For us, communication and co-operation are the aims. Hopefully, if we gain those to c`s, we will reduce time-loss and will be more able to manage trauma, safely.

    Really, though every person surviving with D.I.D has developed D.I.D in ways unique to their individual trauma[s] and are more than capable of finding their own aims, and should never be re-traumatised by any therapist/Dr “forcing” a specific recovery model.

    Hoping this makes some sense!

  27. Question- for a person who is highly dissociative, what is the difference between having a very clear and strong sense of inner child vs a fairly well integrated alternate?

  28. Hi Kathy! Thank you so much for reposting this. I have just started the journey after a 30 year break. Seems like a lot more has been learned. I had given up on therapy. What I didnt understand is there ARE persons inside and not just unfeeling, unseeing fragments or shadows. My T met one and he wrote me a letter. I am a bit confused on how to communicate but think that will come. PLEASE KEEP POSTING!!!!

  29. Thank you, Devia, and welcome to Discussing Dissociation.
    I’m glad this blog has been a good resource for you – that’s excellent news. And yes, I will keep posting, bit by bit. There are lots of ideas written here about internal communication. Talking with your others inside is extremely important, so yep, keep working at that whole process – its key to making progress in your healing.

    Please keep reading!

  30. Hi Sarah,
    Thank you for your comment, and welcome to Discussing Dissociation.

    Oh my goodness… I am so very glad that this blog has had such a powerful impact for you. That’s good to hear. It means a lot to me that this blog can have such a positive effect for people.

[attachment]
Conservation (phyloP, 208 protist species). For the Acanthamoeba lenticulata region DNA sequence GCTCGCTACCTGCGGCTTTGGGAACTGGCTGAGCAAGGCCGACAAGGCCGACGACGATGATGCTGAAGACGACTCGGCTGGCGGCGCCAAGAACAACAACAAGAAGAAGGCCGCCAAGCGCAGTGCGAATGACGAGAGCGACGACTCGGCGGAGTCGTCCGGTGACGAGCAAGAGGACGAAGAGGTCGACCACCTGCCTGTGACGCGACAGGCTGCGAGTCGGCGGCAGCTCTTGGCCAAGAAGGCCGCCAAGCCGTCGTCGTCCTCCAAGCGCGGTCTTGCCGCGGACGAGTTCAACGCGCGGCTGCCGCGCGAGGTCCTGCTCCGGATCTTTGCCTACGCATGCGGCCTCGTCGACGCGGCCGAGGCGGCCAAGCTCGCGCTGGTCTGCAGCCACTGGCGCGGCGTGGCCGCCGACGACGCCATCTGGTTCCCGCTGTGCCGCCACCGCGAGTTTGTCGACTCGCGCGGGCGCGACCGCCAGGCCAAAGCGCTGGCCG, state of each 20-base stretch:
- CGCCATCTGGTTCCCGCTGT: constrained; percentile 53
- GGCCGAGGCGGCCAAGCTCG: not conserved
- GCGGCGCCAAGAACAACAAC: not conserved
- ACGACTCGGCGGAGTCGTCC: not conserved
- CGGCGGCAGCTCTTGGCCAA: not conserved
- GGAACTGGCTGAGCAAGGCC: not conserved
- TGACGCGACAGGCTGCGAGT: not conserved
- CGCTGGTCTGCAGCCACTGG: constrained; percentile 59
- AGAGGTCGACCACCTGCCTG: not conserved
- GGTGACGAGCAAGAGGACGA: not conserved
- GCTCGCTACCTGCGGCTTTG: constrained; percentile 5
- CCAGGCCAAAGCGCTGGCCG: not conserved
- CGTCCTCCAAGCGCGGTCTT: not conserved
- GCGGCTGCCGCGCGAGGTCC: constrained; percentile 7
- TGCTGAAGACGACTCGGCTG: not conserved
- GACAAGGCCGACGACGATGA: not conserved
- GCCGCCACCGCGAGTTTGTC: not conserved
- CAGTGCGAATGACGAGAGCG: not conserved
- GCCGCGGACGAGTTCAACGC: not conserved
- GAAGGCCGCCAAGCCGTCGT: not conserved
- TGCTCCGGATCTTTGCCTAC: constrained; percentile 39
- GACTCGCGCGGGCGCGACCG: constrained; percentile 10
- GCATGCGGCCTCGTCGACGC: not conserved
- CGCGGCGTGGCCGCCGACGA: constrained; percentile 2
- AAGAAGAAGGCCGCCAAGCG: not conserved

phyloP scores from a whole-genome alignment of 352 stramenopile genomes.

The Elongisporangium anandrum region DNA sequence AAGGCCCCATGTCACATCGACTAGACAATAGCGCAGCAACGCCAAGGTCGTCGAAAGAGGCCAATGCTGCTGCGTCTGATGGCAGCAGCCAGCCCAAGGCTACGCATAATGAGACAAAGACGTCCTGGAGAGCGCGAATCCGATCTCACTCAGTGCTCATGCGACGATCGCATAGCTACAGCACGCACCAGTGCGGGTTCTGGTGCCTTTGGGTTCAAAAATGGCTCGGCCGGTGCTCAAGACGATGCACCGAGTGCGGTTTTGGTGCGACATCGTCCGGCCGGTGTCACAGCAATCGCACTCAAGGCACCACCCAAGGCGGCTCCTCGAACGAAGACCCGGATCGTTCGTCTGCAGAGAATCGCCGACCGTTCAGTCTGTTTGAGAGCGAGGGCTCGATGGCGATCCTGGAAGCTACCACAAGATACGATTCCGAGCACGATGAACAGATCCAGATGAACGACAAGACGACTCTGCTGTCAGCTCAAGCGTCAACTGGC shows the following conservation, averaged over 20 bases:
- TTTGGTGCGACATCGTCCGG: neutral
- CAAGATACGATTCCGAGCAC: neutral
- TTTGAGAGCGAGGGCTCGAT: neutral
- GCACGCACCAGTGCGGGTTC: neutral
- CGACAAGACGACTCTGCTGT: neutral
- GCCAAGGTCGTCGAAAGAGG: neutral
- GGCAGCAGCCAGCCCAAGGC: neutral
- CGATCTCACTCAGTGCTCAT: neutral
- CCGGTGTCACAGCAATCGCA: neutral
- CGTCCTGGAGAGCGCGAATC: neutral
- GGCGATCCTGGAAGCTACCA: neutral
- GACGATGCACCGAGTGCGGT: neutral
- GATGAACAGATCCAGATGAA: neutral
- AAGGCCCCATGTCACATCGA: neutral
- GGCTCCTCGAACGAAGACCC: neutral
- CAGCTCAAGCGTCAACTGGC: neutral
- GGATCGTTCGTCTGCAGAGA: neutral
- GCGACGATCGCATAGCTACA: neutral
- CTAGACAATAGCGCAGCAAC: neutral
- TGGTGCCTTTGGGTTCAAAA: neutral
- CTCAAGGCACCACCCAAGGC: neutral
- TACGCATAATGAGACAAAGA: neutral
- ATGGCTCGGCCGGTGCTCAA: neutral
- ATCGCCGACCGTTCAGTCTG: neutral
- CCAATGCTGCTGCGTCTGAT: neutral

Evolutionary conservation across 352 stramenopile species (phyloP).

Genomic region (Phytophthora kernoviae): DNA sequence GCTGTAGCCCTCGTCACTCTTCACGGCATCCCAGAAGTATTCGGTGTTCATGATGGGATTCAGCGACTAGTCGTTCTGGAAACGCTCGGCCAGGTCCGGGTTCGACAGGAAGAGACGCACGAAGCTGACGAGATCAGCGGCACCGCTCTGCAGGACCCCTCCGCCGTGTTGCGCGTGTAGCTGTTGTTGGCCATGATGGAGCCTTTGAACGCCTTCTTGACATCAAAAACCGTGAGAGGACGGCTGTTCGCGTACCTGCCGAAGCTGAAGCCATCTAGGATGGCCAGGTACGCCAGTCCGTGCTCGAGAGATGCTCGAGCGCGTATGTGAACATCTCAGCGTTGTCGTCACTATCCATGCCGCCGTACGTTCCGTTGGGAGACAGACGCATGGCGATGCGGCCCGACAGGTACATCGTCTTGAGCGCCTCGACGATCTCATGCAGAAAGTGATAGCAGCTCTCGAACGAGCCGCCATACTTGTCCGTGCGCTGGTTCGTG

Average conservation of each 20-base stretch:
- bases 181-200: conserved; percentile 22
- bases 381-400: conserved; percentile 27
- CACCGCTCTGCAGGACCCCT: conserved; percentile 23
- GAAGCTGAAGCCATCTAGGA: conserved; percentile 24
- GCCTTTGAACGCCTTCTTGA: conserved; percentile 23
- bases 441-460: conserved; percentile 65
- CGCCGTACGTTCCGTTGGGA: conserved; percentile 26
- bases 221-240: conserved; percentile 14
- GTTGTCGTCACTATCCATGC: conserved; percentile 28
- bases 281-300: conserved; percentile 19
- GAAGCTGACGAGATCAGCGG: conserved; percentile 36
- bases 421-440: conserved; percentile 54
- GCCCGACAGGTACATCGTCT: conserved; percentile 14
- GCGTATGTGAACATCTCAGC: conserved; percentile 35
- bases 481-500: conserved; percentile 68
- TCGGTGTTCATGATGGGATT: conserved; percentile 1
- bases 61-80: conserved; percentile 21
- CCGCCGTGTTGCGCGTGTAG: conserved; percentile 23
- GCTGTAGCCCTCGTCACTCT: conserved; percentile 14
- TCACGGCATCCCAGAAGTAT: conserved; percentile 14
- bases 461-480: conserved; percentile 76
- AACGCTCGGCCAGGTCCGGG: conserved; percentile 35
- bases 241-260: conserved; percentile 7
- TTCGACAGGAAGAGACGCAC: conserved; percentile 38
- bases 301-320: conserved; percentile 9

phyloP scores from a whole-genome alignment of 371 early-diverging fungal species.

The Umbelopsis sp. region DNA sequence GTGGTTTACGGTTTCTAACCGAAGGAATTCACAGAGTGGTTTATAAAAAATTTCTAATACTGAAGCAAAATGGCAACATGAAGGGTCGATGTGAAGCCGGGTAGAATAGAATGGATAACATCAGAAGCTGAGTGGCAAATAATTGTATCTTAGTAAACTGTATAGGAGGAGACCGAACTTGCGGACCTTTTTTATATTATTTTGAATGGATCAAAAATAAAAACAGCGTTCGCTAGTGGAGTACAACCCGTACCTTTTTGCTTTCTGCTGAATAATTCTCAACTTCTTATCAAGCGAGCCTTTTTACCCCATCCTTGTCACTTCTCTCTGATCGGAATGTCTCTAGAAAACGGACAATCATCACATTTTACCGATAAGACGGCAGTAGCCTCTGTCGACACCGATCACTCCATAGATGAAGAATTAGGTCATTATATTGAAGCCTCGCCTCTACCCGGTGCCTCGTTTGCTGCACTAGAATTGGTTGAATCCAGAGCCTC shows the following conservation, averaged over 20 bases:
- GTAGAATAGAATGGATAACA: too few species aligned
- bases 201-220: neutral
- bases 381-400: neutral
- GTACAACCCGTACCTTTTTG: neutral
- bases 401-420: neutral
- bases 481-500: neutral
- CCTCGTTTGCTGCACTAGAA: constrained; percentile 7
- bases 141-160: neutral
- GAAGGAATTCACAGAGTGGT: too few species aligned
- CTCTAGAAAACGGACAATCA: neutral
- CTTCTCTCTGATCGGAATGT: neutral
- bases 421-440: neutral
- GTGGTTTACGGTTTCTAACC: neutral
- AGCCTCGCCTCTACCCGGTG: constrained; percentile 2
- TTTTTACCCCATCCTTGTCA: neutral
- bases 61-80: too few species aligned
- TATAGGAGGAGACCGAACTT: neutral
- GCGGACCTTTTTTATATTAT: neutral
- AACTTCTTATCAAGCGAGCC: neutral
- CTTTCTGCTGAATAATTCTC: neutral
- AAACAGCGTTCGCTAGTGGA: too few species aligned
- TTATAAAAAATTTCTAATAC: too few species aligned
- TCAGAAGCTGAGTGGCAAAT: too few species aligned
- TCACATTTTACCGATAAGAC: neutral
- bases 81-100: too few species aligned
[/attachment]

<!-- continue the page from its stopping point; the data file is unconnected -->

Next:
And yes, insiders can very very much be their own person in how they are / relate to others. I simply don’t agree that integration HAS to be the point of healing, so please do encourage your friend to find what works for him, and to stick with that.

    Please keep being a good friend…. because that is NOT criminal, and yes, insiders need good friends too!

    Thanks for your post.

  31. Dear Kathy and Discussing Dissociation, i can’t thank enough for your words here and those of others too. For the first time in my life, i don’t feel alone. I feel understood and accepted for who i am with all my alters. I value your advice and information on this site and thank you from the bottom of my heart for accepting me as ‘normal’ (not that we want to be normal in that sense). My alters are all trying to speak and be heard so my head feels like it’s about to burst but it is such a relief to find you here. Thank you again x❤

  32. No no no we dont ever gona do that
    We be are own pepol
    We dont want to go awae
    If you do this do it be like pepol die?
    That wud be so sad😦
    Well we wudnt miss mical he cud go awae!
    We like to ech be are own persin
    That be all we no aneway
    It wud be weird to be just 1 persin
    How do you diside who gets to stay?
    That dont sownd nice at all

  33. “I do believe that creating teamwork, cooperation and communication between the different selves, and lowering and removing the dissociative amnesiac walls is critically important.”